10:06text or not if it’s dark red or light red depending on where I’m placing it.

10:10It’s a lot faster to go ahead and choose that and everything’s going to be a lot

10:13more consistent if it’s the same red.

10:17So I think that’s really what you want.

10:19All these tints that you’re creating in this exercise is really sexy,

10:24and it’s low hanging fruit too.

10:26It’s a fun time to go ahead and start choosing colors, you know,

10:29express yourself in a new way.

10:31I really think that it would be a much better use of time, instead of trying

10:36to choose these colors, to actually again, Go back to your wireframes and

10:41look at the experience and see how it could be improved there, right?

10:46Your bottom line, right?

10:48The money that’s coming in for your business is not going to be make or

10:52break from the colors that you choose.

10:55That’s what the fundamental message of Colors Don’t Solve

10:59Problems is talking about, right?

11:00All those choices that you’re making when it comes to color, they’re not

11:04going to affect your bottom line.

11:05What’s going to affect your bottom line is a good user experience, right?

11:09And there’s so many tools out there to go ahead and choose the right colors.

11:13I use many of those tools myself, because I’m color deficient, to figure

11:16out what colors to choose for my sites.

11:18And it’s typically one of the last things I do, right?

11:22And I do that because I have tokens that support the ability

11:27to change these colors, right?

11:28And that’s the thing that we’re supposed to be doing, right?

11:31When we’re talking about, again, doing this stuff backwards, if we want to

11:34be allowing color to exist in the page or in the experience, create

11:40the mechanism where color can exist.

11:43on the page first.

11:46That’s, I think what’s going to be critical in here, you know, for a little

11:49bit of an analog in the real space, right?

11:52I think it’s a little odd for us to be choosing colors

11:55before we ever seen the room.

11:57I think we should be seeing the room first, understanding the room’s needs

12:01before we ever decide, okay, this is the color that I want for this room.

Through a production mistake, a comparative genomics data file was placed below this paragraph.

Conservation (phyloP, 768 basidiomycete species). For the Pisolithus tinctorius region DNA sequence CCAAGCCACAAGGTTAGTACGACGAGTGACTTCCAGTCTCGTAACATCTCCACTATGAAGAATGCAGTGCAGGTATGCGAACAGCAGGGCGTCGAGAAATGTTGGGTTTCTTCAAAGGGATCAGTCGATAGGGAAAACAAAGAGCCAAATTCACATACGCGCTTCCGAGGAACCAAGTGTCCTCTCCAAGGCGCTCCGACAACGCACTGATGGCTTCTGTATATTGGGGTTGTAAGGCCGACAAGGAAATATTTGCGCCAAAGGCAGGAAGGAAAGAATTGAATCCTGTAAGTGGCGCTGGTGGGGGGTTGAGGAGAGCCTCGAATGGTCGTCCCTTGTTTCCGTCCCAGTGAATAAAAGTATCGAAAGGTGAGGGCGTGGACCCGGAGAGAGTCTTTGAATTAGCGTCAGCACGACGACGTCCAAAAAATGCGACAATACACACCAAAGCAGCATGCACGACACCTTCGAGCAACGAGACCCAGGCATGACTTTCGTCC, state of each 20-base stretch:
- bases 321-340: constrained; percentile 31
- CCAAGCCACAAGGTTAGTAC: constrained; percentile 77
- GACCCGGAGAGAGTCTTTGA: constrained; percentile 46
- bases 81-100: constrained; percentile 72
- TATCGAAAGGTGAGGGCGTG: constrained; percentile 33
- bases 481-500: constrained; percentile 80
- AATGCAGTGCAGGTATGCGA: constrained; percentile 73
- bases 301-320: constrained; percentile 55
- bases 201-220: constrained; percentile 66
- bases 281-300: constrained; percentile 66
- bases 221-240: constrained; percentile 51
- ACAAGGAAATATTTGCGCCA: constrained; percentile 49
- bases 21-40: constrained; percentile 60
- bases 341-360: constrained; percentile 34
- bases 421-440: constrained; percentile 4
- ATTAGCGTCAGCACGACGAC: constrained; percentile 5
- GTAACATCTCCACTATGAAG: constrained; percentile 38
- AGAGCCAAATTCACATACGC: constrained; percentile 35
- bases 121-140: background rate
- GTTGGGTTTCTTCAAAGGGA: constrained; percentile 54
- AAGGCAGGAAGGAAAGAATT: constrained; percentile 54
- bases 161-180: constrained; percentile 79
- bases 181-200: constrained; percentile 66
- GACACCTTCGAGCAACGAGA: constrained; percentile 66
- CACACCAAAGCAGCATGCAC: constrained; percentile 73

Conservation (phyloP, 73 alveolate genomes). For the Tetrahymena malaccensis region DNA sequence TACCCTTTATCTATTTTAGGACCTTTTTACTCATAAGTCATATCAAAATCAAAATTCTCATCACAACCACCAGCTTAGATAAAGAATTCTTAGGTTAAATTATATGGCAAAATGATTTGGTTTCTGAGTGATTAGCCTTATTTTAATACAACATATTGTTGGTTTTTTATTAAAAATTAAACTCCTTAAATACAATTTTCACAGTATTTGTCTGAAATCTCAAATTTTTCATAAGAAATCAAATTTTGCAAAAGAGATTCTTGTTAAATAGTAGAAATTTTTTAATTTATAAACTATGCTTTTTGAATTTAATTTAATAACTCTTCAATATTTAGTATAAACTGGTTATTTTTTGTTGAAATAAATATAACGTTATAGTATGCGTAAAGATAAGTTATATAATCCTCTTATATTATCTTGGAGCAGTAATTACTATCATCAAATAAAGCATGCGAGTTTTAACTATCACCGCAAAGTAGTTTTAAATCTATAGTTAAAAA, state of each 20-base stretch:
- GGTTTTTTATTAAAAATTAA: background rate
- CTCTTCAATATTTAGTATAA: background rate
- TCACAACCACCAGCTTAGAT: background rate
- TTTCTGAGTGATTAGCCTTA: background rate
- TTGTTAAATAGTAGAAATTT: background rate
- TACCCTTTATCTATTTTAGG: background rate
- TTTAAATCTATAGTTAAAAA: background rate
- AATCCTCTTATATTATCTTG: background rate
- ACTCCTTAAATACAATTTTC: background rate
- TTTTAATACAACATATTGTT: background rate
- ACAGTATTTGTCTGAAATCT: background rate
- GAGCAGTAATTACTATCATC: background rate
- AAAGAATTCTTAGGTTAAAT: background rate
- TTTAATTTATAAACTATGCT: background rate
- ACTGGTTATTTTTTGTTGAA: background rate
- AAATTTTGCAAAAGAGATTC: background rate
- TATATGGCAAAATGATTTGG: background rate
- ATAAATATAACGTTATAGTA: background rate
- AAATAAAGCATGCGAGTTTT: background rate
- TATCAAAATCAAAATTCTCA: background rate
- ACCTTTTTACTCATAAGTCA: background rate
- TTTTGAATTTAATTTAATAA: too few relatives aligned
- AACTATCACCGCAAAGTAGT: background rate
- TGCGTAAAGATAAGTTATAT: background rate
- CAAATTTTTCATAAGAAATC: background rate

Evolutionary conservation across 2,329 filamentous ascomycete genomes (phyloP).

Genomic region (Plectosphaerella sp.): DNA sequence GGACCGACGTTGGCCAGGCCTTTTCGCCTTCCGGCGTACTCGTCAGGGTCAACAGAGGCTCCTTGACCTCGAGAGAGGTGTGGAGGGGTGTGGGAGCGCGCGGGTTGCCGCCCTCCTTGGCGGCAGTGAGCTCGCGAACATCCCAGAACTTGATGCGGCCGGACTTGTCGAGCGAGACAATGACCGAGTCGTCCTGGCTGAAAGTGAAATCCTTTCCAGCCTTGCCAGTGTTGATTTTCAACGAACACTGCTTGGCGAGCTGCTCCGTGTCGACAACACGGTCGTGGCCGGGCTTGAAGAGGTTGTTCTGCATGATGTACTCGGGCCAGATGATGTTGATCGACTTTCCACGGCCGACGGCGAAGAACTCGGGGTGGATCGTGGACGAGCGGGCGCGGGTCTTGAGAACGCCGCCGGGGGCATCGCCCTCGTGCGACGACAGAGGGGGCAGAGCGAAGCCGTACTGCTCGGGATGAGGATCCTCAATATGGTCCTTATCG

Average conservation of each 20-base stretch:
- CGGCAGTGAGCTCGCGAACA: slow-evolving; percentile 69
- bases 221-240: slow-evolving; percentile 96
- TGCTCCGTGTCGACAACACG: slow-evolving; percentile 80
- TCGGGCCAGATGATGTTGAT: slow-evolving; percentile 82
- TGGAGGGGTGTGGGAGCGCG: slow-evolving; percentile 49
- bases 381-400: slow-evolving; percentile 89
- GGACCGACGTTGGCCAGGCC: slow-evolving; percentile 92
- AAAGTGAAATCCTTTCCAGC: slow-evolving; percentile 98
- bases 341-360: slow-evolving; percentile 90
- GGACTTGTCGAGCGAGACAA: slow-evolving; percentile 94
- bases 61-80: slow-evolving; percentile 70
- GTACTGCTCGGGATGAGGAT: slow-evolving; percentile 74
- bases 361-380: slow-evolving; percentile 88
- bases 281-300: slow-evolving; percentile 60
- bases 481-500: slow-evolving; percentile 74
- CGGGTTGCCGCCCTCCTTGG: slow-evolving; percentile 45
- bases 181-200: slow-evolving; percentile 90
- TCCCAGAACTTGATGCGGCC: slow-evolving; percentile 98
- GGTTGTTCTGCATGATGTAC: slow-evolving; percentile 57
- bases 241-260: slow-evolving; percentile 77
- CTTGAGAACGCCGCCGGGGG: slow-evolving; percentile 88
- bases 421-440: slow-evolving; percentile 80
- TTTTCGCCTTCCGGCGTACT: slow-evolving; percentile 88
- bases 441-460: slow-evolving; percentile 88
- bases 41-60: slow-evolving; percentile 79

12:06It’s the same kind of scenario in my mind.

12:09We shouldn’t really be looking at colors.

12:12Until we understand the space.

12:15And don’t get me wrong, this is a hard thing to do.


12:17I’d much rather be playing around with colors because

12:19colors do have an expression, do have an emotion behind them.

12:22As a person who was an artist for a long time, colors do mean something, certainly.

12:28But again, this is user experience design.

12:31And we have to think about that user first.

12:33So if you

12:34know more about this approach and have a couple of visual examples

12:37of what I’m talking about.

12:39Certainly, take a look at the blog post that I’ll have in the show notes

12:42called Colors Don’t Solve Problems.

12:44I hope that it’s enlightening and people reconsider the importance of

12:51this color exercise and try to set it aside for more important things that

12:55could be more critical to the system.

12:58In fact I hope.

13:00To have another Wireframe episode that really talks about semantic

13:03tokens which I probably will because knowing me, I love talking about

13:07semantic tokens and hopefully that won’t be an hour long episode.

13:11But, generally speaking again, I, I think, you know, it is a powerful thing to

13:19prioritize the things that are important.

13:23And color, I believe, isn’t as important as many people

13:28out there think it might be.

13:30So, what do you think out there?

13:32You let me know.

13:33You could tweet at me at wireframefm 6, give me those comments, and I’m interested

13:37to know what your take on this is.

13:39Because color is a big thing when it comes to design, right?

13:43Many people have different feelings about this, you know, even folks

13:45that are out there that might share my opinion have a different take

13:49about why color you know, isn’t as important as people bring it out to be.

13:52Or maybe you have the same frustrations out there when people are.

13:56Trying to choose colors and they aren’t accessible or don’t know the reasons

14:00why those colors are being chosen.

14:01Oh, one more thing, by the way.

14:04There is a reason where colors are kind of, sort of important, but I’ll

14:11talk about that in another episode.

14:13So you’re gonna have to keep listening.

14:15I’m sorry, there’s more coming.

14:17It’s what’s gonna happen.

14:19But anyway, it was good talking with you folks.

14:21See you


  1. https://colorandcontrast.com/

  2. https://blog.damato.design/posts/colors-dont-solve-problems/

  3. https://podcasts.apple.com/us/podcast/design-system-office-hours/id1605819337

  4. https://pjonori.blog/posts/color-is-a-four-letter-word/

  5. https://www.youtube.com/watch?v=mPXljWeWu3g

  6. https://twitter.com/wireframefm